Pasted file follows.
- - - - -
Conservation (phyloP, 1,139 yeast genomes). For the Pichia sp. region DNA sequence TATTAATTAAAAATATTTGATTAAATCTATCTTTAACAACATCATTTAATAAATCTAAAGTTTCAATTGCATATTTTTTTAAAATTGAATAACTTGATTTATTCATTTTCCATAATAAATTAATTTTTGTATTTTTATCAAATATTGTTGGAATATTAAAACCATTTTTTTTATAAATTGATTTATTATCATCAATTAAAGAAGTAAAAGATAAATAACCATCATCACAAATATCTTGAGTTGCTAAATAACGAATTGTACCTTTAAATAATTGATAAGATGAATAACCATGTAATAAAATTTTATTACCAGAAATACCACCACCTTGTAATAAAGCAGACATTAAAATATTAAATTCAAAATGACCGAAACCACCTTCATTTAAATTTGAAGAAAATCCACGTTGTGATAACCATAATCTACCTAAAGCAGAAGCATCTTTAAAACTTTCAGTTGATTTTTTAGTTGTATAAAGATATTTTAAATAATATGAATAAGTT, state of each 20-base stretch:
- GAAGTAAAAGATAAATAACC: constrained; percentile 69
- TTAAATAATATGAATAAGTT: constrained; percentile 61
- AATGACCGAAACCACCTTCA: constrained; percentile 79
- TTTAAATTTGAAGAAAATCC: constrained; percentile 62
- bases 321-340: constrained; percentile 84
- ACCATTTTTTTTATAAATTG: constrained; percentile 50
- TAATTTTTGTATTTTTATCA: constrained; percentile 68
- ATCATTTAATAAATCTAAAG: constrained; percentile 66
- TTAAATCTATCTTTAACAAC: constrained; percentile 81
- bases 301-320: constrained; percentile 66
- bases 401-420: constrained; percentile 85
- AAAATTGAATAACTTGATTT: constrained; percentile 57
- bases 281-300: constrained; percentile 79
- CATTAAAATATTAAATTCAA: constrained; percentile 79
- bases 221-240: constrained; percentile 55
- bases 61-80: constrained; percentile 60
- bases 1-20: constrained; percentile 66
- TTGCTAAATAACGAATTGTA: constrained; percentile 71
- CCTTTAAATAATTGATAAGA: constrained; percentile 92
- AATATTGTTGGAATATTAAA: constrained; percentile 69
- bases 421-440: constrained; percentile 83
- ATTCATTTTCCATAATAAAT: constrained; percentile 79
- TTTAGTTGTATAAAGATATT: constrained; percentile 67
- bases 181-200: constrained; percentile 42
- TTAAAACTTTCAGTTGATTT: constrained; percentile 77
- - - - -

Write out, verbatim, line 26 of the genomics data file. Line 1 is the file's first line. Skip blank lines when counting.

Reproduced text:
- TTAAAACTTTCAGTTGATTT: constrained; percentile 77